Willow Garage offers free robots to researchers
By Ben Coxworth
February 9, 2010
Imagine if every time someone wanted to develop a new piece of software, they first had to design and build a computer to run it. Not only would this greatly add to the time and expense required for software development, but it would also mean that all of us consumers would have to own multiple computers. Well, that’s what it’s like in the field of robotics. Because there is no robot-equivalent of the PC or Mac, every time someone wants a robot that can do something new, a new robot has to be built from scratch. Wouldn’t it be easier if there were one standard robotic platform, for which people just designed new hardware or software? Californian robotics company Willow Garage seems to think so, which is why they’re giving ten of their PR2 robots to deserving research organizations.
The PR2 Beta Program is open to groups who plan on making use of the robot in existing or planned research projects. The groups will regularly share their findings with each other, and with the coordinators at Willow Garage. Everyone’s successes will be written into the PR2’s open-source software platform, called ROS (Robot Operating System), or built into new versions of the robot. Like the Linux operating system for computers, ROS will be available to anyone, anywhere, to use or to add to. Willow Garage hopes that the PR2 and ROS will become a common focus for the robotics community, wherein developers can learn from and build upon each others’ research, instead of working in isolation.
The hardware and software
The PR2 and ROS are spin-offs of technology developed at California’s Stanford University. The robot is approximately the size of an adult human, has two arms and multiple sensors, and is optimized for common tasks such as navigating buildings, opening doors and grasping objects. ROS provides basic planning, perception and control capabilities, along with a set of analysis, visualization and debugging tools. While just about anything could be done with the PR2, Willow Garage is particularly hoping for a future where robots assist the elderly and disabled, assist with household chores, and perform operational activities such as warehouse work. Keep that in mind, if you send them a proposal.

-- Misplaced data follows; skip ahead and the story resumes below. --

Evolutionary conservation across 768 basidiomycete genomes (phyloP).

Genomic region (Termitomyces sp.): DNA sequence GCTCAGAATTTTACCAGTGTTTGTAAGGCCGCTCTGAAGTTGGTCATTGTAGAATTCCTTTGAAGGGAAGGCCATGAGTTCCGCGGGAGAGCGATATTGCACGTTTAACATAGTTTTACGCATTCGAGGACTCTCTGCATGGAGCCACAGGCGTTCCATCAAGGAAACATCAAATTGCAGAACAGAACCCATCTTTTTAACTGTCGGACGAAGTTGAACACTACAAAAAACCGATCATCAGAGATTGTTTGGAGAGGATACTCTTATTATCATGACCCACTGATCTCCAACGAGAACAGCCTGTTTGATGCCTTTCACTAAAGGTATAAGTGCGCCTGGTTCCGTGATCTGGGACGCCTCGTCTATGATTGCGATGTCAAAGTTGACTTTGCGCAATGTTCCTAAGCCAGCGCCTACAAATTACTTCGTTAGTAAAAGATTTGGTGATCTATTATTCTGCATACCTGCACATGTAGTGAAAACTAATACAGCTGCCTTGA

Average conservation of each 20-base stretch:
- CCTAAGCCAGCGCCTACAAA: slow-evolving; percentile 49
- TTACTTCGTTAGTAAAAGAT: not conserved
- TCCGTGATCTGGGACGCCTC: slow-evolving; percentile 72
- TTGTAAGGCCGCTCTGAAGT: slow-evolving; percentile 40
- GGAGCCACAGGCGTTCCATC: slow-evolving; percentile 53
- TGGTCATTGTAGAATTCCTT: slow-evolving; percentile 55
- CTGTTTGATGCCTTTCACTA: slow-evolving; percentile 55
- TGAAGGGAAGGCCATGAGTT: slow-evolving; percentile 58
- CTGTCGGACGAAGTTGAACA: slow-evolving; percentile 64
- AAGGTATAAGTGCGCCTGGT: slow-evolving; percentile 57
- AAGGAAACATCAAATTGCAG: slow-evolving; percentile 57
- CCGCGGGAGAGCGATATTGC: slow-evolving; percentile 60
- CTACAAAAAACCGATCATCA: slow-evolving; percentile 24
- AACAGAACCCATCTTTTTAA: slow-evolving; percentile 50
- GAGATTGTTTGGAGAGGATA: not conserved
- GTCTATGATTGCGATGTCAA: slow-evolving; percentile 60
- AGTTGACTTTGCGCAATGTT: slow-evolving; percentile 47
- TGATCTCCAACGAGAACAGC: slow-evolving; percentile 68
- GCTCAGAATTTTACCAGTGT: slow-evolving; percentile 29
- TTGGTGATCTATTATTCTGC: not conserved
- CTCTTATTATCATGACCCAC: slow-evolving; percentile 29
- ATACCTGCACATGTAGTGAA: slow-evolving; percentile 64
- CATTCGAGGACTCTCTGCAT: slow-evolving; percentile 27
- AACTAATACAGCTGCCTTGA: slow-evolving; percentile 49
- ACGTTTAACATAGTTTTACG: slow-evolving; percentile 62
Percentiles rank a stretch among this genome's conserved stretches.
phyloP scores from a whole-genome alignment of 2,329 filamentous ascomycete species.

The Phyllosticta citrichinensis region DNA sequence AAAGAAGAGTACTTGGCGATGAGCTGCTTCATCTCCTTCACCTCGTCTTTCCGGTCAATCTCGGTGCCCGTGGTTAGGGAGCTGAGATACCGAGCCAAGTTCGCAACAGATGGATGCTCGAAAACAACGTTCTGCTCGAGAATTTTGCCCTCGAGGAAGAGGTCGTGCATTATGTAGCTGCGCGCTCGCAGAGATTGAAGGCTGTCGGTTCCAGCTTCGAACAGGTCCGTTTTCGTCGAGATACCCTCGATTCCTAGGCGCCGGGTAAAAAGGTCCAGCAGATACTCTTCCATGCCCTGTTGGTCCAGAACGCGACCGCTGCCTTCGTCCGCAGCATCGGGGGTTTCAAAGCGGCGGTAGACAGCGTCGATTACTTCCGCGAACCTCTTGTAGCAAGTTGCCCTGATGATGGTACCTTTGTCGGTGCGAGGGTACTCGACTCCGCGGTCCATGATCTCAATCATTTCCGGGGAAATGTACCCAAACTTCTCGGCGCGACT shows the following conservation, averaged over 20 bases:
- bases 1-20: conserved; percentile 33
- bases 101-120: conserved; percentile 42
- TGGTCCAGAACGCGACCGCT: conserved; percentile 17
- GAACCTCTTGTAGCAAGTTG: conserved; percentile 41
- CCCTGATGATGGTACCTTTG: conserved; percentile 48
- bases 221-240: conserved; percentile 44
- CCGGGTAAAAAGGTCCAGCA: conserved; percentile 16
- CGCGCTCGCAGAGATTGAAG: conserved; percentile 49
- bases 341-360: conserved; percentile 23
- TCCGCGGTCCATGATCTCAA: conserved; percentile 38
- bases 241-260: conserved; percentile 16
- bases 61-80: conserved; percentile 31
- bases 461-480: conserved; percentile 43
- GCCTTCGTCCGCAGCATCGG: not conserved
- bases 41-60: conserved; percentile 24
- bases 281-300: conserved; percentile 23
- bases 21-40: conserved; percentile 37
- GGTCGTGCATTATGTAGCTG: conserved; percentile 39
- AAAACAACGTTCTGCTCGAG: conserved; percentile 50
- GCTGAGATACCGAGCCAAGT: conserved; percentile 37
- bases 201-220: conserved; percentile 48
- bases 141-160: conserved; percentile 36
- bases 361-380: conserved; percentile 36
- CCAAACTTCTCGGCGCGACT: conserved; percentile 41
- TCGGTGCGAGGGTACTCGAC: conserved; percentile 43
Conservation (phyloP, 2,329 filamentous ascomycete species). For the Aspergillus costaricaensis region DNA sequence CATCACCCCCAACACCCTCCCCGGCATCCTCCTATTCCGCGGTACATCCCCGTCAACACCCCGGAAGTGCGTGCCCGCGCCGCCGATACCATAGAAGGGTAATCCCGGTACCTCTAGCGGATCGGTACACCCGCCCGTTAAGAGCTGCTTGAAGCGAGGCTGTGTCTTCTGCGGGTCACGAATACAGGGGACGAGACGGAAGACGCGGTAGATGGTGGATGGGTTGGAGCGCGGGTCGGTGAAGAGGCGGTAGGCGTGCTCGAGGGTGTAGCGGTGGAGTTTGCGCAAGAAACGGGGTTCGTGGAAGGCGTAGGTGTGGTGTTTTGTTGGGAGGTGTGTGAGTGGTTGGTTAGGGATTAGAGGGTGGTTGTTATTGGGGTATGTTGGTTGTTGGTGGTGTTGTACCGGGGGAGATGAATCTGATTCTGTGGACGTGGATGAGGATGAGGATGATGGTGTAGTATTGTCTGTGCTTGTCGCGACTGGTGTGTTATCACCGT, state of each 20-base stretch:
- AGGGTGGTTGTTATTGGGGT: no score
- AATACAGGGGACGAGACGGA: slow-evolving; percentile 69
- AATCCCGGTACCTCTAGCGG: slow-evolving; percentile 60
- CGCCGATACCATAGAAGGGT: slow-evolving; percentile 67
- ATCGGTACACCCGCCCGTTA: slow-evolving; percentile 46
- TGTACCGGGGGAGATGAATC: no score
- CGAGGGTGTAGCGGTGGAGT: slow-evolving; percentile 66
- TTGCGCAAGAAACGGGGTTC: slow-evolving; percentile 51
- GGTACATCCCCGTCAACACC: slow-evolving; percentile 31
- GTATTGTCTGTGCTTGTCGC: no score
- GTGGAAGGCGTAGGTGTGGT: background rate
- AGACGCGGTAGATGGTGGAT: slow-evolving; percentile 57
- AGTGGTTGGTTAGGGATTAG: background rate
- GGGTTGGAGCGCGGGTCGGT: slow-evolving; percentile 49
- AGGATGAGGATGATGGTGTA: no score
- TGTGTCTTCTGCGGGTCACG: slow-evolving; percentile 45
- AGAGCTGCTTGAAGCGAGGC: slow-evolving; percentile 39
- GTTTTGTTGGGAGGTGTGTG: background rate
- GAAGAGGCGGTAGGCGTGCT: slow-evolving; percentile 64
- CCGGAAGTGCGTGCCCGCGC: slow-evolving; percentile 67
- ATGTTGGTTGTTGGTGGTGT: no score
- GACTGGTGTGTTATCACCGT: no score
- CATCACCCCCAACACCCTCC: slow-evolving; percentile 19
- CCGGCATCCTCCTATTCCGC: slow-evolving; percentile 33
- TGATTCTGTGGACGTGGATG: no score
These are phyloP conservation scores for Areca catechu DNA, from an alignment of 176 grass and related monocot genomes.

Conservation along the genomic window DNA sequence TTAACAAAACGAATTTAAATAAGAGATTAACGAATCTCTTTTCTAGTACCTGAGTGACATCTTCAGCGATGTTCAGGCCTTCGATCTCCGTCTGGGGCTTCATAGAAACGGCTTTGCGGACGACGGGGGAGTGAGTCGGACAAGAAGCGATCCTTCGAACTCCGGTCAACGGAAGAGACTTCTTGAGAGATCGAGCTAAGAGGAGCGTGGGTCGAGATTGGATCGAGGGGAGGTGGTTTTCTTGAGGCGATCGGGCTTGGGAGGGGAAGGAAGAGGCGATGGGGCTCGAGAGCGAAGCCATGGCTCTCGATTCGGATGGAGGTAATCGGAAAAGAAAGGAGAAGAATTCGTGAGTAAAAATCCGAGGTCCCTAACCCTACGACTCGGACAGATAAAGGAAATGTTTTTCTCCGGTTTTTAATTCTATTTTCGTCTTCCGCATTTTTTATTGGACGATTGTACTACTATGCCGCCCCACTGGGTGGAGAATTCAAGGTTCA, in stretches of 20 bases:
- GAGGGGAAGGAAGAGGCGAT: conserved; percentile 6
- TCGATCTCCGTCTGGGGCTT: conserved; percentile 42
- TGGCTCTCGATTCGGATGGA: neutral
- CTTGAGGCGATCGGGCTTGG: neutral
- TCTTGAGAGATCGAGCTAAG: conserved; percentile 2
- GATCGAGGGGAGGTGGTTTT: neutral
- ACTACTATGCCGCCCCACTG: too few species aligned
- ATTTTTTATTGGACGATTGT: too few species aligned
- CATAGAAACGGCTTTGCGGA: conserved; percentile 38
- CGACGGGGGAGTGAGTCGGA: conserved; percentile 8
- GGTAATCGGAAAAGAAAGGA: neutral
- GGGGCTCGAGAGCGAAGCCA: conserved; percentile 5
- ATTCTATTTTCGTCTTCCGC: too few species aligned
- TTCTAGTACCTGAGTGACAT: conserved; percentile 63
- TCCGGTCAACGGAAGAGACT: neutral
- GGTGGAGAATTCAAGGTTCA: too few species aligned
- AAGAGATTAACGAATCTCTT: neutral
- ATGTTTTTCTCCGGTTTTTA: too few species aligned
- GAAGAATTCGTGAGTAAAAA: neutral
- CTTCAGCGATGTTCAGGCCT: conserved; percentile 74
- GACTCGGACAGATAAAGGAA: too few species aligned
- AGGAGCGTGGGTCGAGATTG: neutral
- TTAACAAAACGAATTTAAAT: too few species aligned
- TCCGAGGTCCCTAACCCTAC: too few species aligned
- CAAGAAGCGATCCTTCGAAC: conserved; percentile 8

How to get yours
In order to qualify for a free robot, groups should already be involved in “research that will advance the field of personal robotics”, have robotics and software development experience, be able to accommodate a PR2, and be able to release their code under an open source license. Willow Garage would also prefer groups that don’t plan on using their robot for military purposes, or that rely on military funding (so if you want to create your own version of that annoying robot from Short Circuit, forget it). For all the details on eligibility and deadlines, pay a visit to Willow Garage’s website.
And just so you know, they do expect you to return the robot in no more than two years. Of course, within that time, you could have gotten your robot to build you a whole army of PR3’s.
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